Epstein-Barr virus (EBV), a member of the herpes family, is one of the most common viruses in the world. In the United States alone, 95% of adults from 35 to 40 years old have been exposed to the virus. But while most people recover fully in one or two months, the dormant virus remains in the body for life.
Clinical signs and symptoms like swollen glands, fever, and pharyngitis are sometimes adequate to diagnose an EBV infection, but serum tests that detect the presence of EBV antibodies are the most accurate method of diagnosis. EBV can sometimes cause mononucleosis and/or extreme fatigue that can linger for months.
Some people who have been infected with Epstein-Barr virus suffer from chronic fatigue, joint pain, or difficulty concentrating that renders them unable to work for a period of time. Because EBV is short-lived, it can be difficult to meet the Social Security Administration's (SSA's) requirement that your disability last, or be expected to last, at least 12 months.
If it has been less than a year since you were diagnosed with EBV, the SSA must determine whether it thinks your EBV will meet the duration requirement. To do this, the SSA will consider diagnostic tests, your response to treatments, whether you have had complications, and your doctors' opinions about your prognosis. If the SSA decides that complications or symptoms from your EBV infection are not expected to last a year, your disability claim will be denied.
In addition to the SSA's 12-month duration requirement, there are a few other standard requirements. You can't earn more than about $1,500 a month from working (the substantial gainful activity level), and your disability must severely impact your ability to do work-related activities.
In addition, SSDI applicants must also have a significant work history with employers that paid taxes to the SSA. (For more information see our section on eligibility for SSDI.) Alternatively, SSI applicants must fall under the income and asset limits set by the SSA. (For more information, see our section on eligibility for SSI.)
Before assessing whether your limitations make it impossible for you to work full-time, the SSA must find that your EBV has caused a "medically determinable impairment," or MDI. If your main symptom is chronic fatigue, the SSA will evaluate your condition similarly to how it evaluates chronic fatigue syndrome (CFS). In addition to the symptoms you report, the SSA wants to see some type of objective medical sign or lab result to prove that you have an MDI. One way to satisfy this requirement is by having an elevated antibody titer to Epstein-Barr virus capsid antigen (VCA) equal to or greater than 1:5120, or early antigen equal to or greater than 1:640.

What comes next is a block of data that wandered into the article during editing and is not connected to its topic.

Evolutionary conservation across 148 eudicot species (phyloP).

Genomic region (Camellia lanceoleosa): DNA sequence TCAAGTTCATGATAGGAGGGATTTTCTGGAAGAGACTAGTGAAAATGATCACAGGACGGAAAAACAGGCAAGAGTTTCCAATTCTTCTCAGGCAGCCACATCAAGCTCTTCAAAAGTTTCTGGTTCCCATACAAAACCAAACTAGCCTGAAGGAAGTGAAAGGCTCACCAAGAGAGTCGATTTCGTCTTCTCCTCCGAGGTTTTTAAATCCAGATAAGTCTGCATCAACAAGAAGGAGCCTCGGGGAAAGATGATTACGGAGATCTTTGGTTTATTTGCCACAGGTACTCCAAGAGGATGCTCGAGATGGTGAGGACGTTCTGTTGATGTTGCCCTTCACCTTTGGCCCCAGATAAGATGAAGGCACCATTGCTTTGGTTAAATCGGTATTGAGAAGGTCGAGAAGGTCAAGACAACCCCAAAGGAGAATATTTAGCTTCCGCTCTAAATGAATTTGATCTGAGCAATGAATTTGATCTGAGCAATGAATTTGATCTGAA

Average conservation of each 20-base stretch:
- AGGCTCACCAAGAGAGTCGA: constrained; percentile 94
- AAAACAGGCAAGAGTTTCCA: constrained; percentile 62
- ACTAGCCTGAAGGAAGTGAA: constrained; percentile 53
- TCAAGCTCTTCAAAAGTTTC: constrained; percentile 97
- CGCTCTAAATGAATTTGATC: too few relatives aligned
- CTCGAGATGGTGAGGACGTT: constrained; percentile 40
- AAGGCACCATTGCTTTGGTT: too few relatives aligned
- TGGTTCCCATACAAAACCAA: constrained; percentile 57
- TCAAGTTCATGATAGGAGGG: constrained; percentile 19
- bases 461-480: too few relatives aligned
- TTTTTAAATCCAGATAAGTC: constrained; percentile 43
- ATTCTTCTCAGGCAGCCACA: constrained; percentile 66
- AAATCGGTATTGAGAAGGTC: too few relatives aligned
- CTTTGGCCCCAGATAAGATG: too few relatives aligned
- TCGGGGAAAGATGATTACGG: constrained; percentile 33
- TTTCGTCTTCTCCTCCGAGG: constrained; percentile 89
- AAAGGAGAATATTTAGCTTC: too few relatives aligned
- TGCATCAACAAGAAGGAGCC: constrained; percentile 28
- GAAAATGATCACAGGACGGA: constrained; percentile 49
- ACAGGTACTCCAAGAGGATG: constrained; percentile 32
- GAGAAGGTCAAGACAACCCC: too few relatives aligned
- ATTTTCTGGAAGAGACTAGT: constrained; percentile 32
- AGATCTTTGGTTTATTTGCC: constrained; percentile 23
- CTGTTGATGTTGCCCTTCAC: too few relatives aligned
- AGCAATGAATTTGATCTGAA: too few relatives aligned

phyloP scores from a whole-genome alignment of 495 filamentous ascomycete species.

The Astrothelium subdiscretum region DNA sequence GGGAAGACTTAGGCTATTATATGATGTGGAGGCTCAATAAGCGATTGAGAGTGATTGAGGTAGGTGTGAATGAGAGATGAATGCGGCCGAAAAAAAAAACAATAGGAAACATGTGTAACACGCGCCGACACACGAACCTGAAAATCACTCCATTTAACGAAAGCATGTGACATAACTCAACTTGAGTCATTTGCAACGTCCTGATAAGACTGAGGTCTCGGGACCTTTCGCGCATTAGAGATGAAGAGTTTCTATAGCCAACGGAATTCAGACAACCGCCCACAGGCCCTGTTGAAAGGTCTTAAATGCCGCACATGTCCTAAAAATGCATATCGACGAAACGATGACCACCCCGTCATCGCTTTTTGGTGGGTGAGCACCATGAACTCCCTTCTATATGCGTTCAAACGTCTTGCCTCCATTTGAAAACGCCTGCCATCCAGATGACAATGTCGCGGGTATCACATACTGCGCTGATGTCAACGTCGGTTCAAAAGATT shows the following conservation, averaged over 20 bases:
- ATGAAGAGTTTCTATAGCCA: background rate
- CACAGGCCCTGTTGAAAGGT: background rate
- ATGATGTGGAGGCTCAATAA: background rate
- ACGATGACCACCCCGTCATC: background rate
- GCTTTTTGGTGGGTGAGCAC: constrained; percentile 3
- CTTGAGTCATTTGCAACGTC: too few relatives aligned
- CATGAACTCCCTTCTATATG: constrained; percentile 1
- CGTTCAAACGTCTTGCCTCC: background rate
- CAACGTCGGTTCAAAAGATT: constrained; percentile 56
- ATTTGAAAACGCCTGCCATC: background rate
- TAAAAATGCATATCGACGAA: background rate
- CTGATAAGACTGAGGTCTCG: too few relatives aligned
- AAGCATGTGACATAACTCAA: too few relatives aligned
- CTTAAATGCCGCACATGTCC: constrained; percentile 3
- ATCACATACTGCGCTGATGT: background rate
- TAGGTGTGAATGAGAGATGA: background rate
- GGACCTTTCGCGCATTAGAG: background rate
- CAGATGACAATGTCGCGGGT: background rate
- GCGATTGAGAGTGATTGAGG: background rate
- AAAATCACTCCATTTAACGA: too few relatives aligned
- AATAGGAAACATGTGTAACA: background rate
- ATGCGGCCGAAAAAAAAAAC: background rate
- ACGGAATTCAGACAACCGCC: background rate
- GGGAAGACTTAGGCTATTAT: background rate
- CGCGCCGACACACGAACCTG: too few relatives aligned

If the SSA concludes that you have an MDI and your EBV symptoms are chronic and severe, and that you are not currently doing any substantial gainful activity, the agency will next determine whether your physical or mental limitations medically qualify you for disability.
The SSA will consider whether the limitations caused by your EBV infection are so severe that they prevent you from doing your old job, or any job. At this point, the SSA will prepare a residual functional capacity assessment (RFC) to evaluate how your EBV affects your ability to do work-related activities.
For chronic EBV sufferers, the most debilitating symptom of EBV is severe fatigue. Chronic fatigue would make it difficult for someone to work a full eight hours without taking frequent breaks. It could also affect your reliability, which can result in frequent absenteeism. Your RFC should include fatigue as a factor that limits the number of jobs you could do.
People with chronic EBV also often experience pain in their muscles and joints. Ongoing pain will limit the ability to perform physical work-related tasks such as lifting, carrying, pushing, and pulling, and should be another factor included in your RFC that limits the types of jobs you can do.
Some EBV sufferers also have difficulty with focus and concentration; this would make it hard to complete tasks in an acceptable amount of time. In developing your RFC, the SSA will have to decide if you can do even unskilled work with your reduced ability to concentrate. According to the SSA, limitations that cause a 20% reduction in your productivity (or more) prevent employment. (For more information, see our article on qualifying for disability due to reduced productivity.)
It's important that you ask your doctor to prepare an RFC statement that describes these types of work-related limitations caused by the Epstein-Barr virus. Along with your doctor's RFC statement, you will need to provide the SSA with medical evidence to support your doctor's opinion. If your doctor's opinion is properly supported by evidence, the limitations in your doctor's RFC should be incorporated into the RFC the SSA develops for you.
The SSA will then use your RFC to determine if there are any jobs you can be expected to do. For more information, see our articles on how the SSA uses the RFC to decide disability.
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